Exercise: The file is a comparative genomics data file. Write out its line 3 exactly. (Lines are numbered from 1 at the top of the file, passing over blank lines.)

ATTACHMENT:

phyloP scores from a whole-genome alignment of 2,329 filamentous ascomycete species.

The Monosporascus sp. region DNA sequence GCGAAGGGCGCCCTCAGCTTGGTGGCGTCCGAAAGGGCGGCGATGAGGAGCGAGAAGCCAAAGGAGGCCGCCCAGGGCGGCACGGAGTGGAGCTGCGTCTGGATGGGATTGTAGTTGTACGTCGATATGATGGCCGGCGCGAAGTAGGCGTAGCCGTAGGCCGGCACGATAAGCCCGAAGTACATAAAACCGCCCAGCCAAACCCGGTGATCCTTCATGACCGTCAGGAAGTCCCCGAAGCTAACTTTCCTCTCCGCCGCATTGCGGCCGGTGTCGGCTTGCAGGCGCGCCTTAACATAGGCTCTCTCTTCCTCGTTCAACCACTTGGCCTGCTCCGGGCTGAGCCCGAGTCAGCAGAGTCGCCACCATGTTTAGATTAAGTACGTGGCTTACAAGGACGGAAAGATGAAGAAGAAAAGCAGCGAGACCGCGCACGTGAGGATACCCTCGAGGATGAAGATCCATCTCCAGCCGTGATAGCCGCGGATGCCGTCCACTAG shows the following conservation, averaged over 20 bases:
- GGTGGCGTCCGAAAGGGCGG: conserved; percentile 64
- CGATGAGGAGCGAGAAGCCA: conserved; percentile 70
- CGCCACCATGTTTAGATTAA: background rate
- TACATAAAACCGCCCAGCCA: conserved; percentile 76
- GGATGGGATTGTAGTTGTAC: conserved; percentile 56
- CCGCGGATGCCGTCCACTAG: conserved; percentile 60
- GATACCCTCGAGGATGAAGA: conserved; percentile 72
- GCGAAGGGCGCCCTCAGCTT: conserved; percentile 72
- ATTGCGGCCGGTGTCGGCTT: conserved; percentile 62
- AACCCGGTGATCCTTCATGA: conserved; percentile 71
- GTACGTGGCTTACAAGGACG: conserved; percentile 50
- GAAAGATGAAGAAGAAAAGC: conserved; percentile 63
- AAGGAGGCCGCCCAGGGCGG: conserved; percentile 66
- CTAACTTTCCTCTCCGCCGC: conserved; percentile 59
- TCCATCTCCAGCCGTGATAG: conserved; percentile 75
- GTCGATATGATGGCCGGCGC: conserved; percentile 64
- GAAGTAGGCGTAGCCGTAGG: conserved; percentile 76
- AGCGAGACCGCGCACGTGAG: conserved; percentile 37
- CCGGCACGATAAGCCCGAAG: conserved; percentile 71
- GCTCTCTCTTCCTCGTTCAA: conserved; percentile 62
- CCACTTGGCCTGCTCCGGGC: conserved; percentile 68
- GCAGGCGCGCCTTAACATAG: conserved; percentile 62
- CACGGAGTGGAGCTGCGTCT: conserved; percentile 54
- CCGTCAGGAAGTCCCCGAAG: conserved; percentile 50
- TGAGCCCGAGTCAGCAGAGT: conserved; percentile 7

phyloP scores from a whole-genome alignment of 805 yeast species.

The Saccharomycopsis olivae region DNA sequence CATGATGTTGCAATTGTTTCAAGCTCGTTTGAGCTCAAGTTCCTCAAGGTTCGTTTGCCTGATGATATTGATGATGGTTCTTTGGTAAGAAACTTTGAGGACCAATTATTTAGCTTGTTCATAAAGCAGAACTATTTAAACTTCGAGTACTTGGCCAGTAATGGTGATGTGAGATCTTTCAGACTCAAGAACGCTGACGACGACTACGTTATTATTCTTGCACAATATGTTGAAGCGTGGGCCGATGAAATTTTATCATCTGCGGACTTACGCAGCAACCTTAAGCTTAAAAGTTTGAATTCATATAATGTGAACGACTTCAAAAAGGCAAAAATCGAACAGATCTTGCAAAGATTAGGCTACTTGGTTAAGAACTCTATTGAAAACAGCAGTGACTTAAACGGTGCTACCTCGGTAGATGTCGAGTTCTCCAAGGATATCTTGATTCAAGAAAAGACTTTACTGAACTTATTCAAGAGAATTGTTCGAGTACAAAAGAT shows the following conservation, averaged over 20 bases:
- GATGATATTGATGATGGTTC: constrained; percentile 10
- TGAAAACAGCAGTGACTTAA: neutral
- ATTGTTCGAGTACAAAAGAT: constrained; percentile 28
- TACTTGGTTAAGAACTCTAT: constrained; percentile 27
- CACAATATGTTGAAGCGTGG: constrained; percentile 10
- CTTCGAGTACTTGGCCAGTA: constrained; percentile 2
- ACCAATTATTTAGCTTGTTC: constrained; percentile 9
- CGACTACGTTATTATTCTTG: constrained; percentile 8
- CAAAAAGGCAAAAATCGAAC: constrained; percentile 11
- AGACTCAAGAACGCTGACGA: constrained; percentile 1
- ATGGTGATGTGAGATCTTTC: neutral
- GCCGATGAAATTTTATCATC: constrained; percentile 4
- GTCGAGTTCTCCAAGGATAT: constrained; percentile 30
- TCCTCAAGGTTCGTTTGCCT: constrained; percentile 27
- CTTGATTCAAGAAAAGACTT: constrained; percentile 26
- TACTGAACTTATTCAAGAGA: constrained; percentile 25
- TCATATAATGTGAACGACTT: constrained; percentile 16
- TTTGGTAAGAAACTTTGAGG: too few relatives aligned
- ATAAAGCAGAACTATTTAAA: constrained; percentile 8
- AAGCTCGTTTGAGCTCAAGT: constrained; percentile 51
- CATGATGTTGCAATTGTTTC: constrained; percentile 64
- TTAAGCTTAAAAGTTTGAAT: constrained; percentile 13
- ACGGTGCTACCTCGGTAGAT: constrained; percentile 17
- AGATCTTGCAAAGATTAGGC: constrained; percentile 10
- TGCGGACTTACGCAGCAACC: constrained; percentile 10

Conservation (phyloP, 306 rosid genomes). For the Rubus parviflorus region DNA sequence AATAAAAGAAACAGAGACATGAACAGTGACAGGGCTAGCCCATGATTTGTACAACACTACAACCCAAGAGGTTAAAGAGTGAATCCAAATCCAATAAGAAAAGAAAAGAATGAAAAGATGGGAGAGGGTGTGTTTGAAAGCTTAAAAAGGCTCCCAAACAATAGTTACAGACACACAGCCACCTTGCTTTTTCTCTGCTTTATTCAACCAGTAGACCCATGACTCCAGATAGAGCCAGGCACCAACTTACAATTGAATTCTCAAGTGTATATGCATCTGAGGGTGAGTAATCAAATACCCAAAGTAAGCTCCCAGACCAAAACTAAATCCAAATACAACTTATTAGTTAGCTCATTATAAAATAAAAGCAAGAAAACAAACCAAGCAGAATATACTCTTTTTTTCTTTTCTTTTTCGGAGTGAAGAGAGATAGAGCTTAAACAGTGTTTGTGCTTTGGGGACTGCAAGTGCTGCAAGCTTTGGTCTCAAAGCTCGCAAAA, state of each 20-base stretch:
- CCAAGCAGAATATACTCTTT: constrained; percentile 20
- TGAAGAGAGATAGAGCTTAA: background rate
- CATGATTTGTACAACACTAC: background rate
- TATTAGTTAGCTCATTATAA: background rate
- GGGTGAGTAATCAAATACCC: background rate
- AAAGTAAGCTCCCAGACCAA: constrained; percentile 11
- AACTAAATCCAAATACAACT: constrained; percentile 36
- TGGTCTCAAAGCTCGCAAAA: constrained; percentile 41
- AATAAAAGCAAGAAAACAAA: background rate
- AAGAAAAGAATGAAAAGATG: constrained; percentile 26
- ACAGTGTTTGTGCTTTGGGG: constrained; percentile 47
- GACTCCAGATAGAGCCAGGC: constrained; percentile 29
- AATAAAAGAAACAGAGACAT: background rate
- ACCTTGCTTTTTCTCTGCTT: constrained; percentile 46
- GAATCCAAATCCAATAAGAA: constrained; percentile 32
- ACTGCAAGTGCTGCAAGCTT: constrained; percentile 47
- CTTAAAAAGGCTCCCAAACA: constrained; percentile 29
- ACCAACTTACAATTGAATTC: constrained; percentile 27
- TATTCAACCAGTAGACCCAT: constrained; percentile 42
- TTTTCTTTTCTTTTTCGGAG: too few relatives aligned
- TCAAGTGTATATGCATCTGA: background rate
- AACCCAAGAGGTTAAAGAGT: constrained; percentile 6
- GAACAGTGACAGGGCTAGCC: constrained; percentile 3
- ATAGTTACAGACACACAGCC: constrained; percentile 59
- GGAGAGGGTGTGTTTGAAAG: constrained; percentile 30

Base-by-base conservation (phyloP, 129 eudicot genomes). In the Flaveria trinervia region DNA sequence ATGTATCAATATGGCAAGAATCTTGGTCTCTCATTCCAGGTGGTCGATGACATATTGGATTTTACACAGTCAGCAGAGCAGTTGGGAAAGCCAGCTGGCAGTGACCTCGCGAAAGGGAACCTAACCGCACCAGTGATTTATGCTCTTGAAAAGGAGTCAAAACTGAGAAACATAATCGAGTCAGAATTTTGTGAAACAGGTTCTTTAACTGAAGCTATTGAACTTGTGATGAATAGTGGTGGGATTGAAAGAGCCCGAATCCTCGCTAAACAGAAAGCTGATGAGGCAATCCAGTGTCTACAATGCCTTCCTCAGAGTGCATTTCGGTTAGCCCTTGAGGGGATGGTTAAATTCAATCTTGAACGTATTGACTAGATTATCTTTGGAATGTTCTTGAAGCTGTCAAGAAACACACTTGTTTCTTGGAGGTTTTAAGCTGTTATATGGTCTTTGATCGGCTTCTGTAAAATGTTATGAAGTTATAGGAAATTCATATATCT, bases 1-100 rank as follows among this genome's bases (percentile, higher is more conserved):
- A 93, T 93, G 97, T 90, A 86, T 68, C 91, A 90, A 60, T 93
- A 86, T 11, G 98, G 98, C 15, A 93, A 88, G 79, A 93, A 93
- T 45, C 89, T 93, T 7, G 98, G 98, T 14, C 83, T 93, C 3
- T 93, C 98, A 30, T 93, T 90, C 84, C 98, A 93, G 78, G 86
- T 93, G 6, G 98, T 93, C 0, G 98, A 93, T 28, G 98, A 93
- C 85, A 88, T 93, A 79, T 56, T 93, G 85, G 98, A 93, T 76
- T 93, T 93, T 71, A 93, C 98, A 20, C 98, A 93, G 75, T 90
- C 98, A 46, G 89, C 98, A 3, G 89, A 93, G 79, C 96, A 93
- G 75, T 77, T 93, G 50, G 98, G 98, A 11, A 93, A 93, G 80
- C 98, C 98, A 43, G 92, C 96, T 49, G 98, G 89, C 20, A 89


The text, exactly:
- GGTGGCGTCCGAAAGGGCGG: conserved; percentile 64